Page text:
The Essential Barbarism of War from the Air

Fight disinformation: Sign up for the free Mother Jones Daily newsletter and follow the news that matters.


Just posted at Mother Jones (via Tomdispatch): Tom Engelhardt, in a terrific essay, takes up the subject of war from the air, setting the Israeli campaign against Lebanon in the context of history. He traces the rise of air power and notes its tendency, always, to concentrate its destruction on the civilian structure of a society. It’s an essentially barbaric form of warfare, he writes, and no less so for having become real-time TV entertainment.

He concludes:

“As air wars go, the one in Lebanon may seem strikingly directed against the civilian infrastructure and against society; in that, however, it is historically anything but unique. It might even be said that war from the air, since first launched in Europe’s colonies early in the last century, has always been essentially directed against civilians. As in World War II, air power — no matter its stated targets — almost invariably turns out to be worst for civilians and, in the end, to be aimed at society itself. In that way, its damage is anything but ‘collateral,’ never truly ‘surgical,’ and never in its overall effect ‘precise.’ Even when it doesn’t start that way, the frustration of not working as planned, of not breaking the ‘will,’ invariably leads, as with the Israelis, to ever wider, ever fiercer versions of the same, which, if allowed to proceed to their logical conclusion, will bring down not society’s will, but society itself.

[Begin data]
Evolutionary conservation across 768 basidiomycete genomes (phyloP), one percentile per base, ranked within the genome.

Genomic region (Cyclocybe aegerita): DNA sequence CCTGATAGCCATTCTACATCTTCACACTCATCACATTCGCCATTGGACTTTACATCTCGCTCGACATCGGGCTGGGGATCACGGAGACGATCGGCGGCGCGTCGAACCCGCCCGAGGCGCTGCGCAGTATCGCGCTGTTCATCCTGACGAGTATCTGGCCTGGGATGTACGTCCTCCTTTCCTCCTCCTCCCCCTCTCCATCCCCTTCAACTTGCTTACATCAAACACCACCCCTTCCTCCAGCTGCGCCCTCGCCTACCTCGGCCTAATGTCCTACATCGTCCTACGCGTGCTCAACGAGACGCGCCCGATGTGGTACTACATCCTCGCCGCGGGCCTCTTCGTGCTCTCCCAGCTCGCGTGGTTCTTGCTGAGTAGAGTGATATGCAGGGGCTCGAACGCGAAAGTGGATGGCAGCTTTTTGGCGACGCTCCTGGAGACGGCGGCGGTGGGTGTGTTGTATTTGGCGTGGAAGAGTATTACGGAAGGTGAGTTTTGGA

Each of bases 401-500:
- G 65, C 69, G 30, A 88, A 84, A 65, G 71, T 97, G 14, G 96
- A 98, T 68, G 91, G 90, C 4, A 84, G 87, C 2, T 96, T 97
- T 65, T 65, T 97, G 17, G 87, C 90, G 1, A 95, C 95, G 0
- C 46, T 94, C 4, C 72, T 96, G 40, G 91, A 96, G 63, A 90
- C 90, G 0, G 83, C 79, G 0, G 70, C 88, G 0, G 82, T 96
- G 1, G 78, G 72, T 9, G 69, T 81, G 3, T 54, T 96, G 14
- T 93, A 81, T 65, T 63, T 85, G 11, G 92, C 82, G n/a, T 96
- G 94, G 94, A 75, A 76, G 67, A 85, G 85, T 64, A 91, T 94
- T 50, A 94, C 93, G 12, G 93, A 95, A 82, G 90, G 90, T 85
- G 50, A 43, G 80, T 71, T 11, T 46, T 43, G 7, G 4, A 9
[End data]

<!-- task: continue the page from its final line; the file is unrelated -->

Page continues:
“For the Lebanese prime minister what Israel has been doing to his country may be ‘barbaric destruction’; but, in our world, air power has long been robbed of its barbarism (suicide air missions excepted). For us, air war involves dumb hits by smart bombs, collateral damage, and surgery that may do in the patient, but it’s not barbaric. For that you need to personally cut off a head.

Read the piece in full here.

A BETTER WAY TO DO THIS?

We have an ambitious $350,000 online fundraising goal this month and we can't afford to come up short. But when a reader recently asked how being a nonprofit makes Mother Jones different from other news organizations, we realized we needed to lay this out better: Because "in absolutely every way" is essentially the answer.

So we tried to explain why your year-end donations are so essential, and we'd like your help refining our pitch about what make Mother Jones valuable and worth reading to you.

We'd also like your support of our journalism with a year-end donation if you can right now—all online gifts will be doubled until we hit our $350,000 goal thanks to an incredibly generous donor's matching gift pledge.

payment methods

A BETTER WAY TO DO THIS?

We have an ambitious $350,000 online fundraising goal this month and we can't afford to come up short. But when a reader recently asked how being a nonprofit makes Mother Jones different from other news organizations, we realized we needed to lay this out better: Because "in absolutely every way" is essentially the answer.

So we tried to explain why your year-end donations are so essential, and we'd like your help refining our pitch about what make Mother Jones valuable and worth reading to you.

We'd also like your support of our journalism with a year-end donation if you can right now—all online gifts will be doubled until we hit our $350,000 goal thanks to an incredibly generous donor's matching gift pledge.

payment methods

We Recommend

Latest

Sign up for our free newsletter

Subscribe to the Mother Jones Daily to have our top stories delivered directly to your inbox.

Get our award-winning magazine

Save big on a full year of investigations, ideas, and insights.

Subscribe

Support our journalism

Help Mother Jones' reporters dig deep with a tax-deductible donation.

Donate